June 29, 2007

Sleepless Nights

During the 9 hour ride, I found myself writing the following. I sat down this afternoon and spilled it from my brain. The places your mind goes during a long drive.

When one has children, they are fully indoctrinated in the ways of ‘I was up all night’. Before I had children, when I heard parents speak of this ‘up all night’ I thought it had to be an exaggeration. Running on one hour sleep, days on end, surely, people were embellishing.

And then of course I had my own children and the first one took ill at but a few months old and was up all night. I found myself with his sweet little head upon my shoulder as I paced the floor of the hall, back and forth, up and down, for hours, occasionally his head would move down to my chest, scrunching up his tiny body, so he could hear my heart as he slept upon me, upright, mouth open, drool sliding down my nightgown. Every now and then I’d find a way to put myself up right on pillows to give my back a break, but after but 20 minutes or so, he would awaken, with the demands of being walked, his wails echoing off the walls at the late hours of the night blending into to the wee hours of the morning.

And then the sun broke and I had, in fact, been up all night.

When you have one child and are home, this sleepless existence at night can be rectified in some part with a cat nap during the day while they nap as well. I never found myself with the complete zombified expression of the parental sleepless until I had my second child and the all nights walking sick babies could not be offset with any form of sleep as there was always a child of which to take care.

I don’t remember much sleep after the 3rd child was born until he was over the age of 3. With a child in preschool by the time the last was born, germ warfare was in full force in our home, no matter how much bleaching, washing, and cleaning took place. Colds, stomach viruses in the most disgusting forms, fevers, and bacterial infections found their way into our humble abode every other week or so it seemed.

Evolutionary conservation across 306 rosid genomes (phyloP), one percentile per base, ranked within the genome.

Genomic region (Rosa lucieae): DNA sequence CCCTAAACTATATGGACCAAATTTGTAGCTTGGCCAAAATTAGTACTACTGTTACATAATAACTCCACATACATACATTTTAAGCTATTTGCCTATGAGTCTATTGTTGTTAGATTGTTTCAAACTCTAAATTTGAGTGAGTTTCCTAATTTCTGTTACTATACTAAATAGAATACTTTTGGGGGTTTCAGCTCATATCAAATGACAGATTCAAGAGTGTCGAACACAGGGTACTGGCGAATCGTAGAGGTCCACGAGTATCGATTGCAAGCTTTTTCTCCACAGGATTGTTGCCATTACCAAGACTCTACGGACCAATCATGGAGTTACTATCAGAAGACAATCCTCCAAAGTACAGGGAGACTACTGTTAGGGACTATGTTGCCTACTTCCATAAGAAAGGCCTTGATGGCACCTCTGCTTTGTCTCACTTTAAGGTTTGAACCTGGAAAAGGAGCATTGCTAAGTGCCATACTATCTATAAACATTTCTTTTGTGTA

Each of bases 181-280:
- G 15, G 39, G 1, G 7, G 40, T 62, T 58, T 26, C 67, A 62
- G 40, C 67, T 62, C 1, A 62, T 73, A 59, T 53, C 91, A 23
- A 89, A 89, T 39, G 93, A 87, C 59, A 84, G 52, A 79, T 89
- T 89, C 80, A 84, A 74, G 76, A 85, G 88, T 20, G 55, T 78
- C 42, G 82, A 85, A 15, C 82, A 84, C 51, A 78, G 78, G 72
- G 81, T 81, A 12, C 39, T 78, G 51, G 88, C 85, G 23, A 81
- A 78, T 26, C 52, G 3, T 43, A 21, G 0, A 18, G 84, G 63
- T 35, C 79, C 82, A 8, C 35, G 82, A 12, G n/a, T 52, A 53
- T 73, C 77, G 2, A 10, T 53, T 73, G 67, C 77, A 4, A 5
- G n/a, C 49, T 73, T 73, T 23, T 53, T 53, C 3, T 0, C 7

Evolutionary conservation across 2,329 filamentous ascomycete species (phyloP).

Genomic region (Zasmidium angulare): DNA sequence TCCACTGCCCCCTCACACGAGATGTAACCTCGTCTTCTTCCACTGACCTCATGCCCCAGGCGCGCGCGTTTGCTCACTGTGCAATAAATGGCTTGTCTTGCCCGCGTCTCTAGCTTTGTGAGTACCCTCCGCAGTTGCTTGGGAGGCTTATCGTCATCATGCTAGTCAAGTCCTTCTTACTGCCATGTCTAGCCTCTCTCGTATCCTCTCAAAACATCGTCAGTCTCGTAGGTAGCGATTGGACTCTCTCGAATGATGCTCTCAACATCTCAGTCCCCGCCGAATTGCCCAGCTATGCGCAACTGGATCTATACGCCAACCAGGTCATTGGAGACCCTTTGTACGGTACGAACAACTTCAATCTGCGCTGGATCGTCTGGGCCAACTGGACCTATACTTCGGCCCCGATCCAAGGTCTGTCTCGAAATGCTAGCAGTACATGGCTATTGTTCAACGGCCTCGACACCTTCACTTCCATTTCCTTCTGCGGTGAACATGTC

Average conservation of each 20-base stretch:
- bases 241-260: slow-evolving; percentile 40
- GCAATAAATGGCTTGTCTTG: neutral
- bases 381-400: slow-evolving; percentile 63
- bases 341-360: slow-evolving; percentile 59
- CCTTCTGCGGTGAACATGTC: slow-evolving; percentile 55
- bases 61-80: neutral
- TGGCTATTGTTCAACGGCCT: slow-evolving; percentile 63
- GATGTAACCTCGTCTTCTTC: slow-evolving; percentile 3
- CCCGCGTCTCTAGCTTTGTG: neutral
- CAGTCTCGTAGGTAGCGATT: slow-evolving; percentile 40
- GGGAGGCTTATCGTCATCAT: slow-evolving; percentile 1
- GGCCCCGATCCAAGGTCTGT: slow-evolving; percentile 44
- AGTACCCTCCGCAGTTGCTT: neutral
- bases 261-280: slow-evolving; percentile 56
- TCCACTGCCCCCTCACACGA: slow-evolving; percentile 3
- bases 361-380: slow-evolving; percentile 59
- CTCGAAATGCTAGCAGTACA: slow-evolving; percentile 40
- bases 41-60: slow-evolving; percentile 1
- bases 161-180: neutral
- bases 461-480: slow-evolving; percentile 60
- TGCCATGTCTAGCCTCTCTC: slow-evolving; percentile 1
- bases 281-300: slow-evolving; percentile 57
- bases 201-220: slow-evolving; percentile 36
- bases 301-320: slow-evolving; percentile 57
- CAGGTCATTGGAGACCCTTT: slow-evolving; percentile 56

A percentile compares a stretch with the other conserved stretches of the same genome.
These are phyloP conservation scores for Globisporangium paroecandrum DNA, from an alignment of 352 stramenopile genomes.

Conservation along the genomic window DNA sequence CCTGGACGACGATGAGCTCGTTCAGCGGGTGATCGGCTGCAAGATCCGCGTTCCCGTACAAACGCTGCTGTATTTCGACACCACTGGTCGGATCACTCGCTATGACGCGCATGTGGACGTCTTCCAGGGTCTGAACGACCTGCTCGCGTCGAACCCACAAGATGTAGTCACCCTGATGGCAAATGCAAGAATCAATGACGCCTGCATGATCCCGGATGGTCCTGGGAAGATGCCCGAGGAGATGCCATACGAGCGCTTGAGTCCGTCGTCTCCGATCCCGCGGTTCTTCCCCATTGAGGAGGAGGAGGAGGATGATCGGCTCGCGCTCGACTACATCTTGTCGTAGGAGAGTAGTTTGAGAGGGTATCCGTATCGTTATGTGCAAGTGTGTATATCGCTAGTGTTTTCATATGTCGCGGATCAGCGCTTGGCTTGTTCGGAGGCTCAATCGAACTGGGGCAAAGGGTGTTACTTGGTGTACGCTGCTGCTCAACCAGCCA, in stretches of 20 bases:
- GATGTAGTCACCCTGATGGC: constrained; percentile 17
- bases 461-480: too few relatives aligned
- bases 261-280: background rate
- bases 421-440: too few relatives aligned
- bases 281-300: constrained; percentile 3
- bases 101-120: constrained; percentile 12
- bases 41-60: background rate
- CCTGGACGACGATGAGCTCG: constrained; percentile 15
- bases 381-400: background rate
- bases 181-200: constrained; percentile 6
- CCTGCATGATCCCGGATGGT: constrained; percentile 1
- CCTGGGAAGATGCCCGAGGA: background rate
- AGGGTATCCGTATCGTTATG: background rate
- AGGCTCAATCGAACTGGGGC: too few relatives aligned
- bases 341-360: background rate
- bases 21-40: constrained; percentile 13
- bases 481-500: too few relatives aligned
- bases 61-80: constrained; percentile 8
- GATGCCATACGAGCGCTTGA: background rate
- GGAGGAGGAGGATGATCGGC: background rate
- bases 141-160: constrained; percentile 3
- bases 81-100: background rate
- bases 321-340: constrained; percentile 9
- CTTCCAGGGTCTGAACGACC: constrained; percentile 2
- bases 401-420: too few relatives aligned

I worked part time until Bones was nearly a year old, going back when he was six months of age. I remember driving home from The Swamp (the nickname for the plant I worked in) praying I’d not fall asleep on my drive home. I remember driving home from the grocery store once and seeing a homeless man sleeping under an overpass and instead of thinking, “How did he get there? What put him in that state? Has he eaten?”, I thought, “He is sleeping. That looks comfortable.”

He was sleeping on cement.

I thought that for sure, one could die from lack of sleep. Obviously, I am living proof that one does not, but I often wonder why there are not more traffic accidents from sleepless parents behind the wheel.

But those times go away as children get older, their immune systems mature, they take a more active roll in washing of hands and cleanliness, and they cease to put every object they find into their mouths, as if the tongue should be used as a feeler instead of a taster.

“Oh look! What an odd object and it feels so peculiar! Let me put it on my tongue and see if it feels as odd there and check the taste out while I’m at it” seemed to be the thought du jour with my toddlers and preschoolers, although I’m sure it was not quite so verbose, but rather an impulse that required no thought.

It just was.

And for the record, cellulose does not digest, but runs through the digestive system only to exit in full form. There is nothing quite like changing a baby’s diapers only to think, “Wait! Is that last month’s Southern Living magazine?”

Nowadays, sleepless nights are attributed to hormones (mine) or a meal eaten too late or stress at work, or myriad other factors… rarely is it children having taken ill. Perhaps our children have made us ‘mentally’ ill and kept us up at night with worry, but the ‘physical’ sense of it is not something we deal with often.